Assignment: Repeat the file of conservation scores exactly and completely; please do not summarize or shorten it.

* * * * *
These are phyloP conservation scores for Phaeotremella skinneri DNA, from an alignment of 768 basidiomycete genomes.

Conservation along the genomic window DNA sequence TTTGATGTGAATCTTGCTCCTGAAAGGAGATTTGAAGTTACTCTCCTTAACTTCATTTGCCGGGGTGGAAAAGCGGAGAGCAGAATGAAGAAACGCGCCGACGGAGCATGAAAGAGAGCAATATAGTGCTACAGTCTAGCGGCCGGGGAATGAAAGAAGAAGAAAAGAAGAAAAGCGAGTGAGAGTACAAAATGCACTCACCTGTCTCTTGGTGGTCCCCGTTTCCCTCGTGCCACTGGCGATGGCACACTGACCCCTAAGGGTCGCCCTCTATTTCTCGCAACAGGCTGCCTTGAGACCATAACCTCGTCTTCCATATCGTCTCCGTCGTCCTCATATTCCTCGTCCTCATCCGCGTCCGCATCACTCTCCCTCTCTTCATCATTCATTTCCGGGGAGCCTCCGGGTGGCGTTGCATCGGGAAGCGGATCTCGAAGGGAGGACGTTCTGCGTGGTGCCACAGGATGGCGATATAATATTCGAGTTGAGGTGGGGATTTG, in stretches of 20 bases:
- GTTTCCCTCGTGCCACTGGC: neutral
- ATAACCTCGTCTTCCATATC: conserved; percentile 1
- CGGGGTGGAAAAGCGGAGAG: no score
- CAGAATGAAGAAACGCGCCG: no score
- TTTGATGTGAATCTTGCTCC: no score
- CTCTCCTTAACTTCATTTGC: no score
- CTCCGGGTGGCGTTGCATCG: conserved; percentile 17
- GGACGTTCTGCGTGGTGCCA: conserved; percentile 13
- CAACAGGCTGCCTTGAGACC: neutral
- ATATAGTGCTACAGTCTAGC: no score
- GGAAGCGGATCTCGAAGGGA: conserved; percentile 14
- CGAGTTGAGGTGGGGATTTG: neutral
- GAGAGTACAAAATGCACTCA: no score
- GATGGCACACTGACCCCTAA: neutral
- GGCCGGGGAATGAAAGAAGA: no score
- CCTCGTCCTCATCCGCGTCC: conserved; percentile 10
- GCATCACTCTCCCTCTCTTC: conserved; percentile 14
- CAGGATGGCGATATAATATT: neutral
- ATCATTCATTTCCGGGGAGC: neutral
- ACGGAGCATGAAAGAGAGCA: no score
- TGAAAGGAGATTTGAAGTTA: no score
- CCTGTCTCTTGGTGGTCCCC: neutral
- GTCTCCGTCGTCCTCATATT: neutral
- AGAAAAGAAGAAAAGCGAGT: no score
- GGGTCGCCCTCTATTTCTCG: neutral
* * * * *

These are phyloP conservation scores for Phaeotremella skinneri DNA, from an alignment of 768 basidiomycete genomes.

Conservation along the genomic window DNA sequence TTTGATGTGAATCTTGCTCCTGAAAGGAGATTTGAAGTTACTCTCCTTAACTTCATTTGCCGGGGTGGAAAAGCGGAGAGCAGAATGAAGAAACGCGCCGACGGAGCATGAAAGAGAGCAATATAGTGCTACAGTCTAGCGGCCGGGGAATGAAAGAAGAAGAAAAGAAGAAAAGCGAGTGAGAGTACAAAATGCACTCACCTGTCTCTTGGTGGTCCCCGTTTCCCTCGTGCCACTGGCGATGGCACACTGACCCCTAAGGGTCGCCCTCTATTTCTCGCAACAGGCTGCCTTGAGACCATAACCTCGTCTTCCATATCGTCTCCGTCGTCCTCATATTCCTCGTCCTCATCCGCGTCCGCATCACTCTCCCTCTCTTCATCATTCATTTCCGGGGAGCCTCCGGGTGGCGTTGCATCGGGAAGCGGATCTCGAAGGGAGGACGTTCTGCGTGGTGCCACAGGATGGCGATATAATATTCGAGTTGAGGTGGGGATTTG, in stretches of 20 bases:
- GTTTCCCTCGTGCCACTGGC: neutral
- ATAACCTCGTCTTCCATATC: conserved; percentile 1
- CGGGGTGGAAAAGCGGAGAG: no score
- CAGAATGAAGAAACGCGCCG: no score
- TTTGATGTGAATCTTGCTCC: no score
- CTCTCCTTAACTTCATTTGC: no score
- CTCCGGGTGGCGTTGCATCG: conserved; percentile 17
- GGACGTTCTGCGTGGTGCCA: conserved; percentile 13
- CAACAGGCTGCCTTGAGACC: neutral
- ATATAGTGCTACAGTCTAGC: no score
- GGAAGCGGATCTCGAAGGGA: conserved; percentile 14
- CGAGTTGAGGTGGGGATTTG: neutral
- GAGAGTACAAAATGCACTCA: no score
- GATGGCACACTGACCCCTAA: neutral
- GGCCGGGGAATGAAAGAAGA: no score
- CCTCGTCCTCATCCGCGTCC: conserved; percentile 10
- GCATCACTCTCCCTCTCTTC: conserved; percentile 14
- CAGGATGGCGATATAATATT: neutral
- ATCATTCATTTCCGGGGAGC: neutral
- ACGGAGCATGAAAGAGAGCA: no score
- TGAAAGGAGATTTGAAGTTA: no score
- CCTGTCTCTTGGTGGTCCCC: neutral
- GTCTCCGTCGTCCTCATATT: neutral
- AGAAAAGAAGAAAAGCGAGT: no score
- GGGTCGCCCTCTATTTCTCG: neutral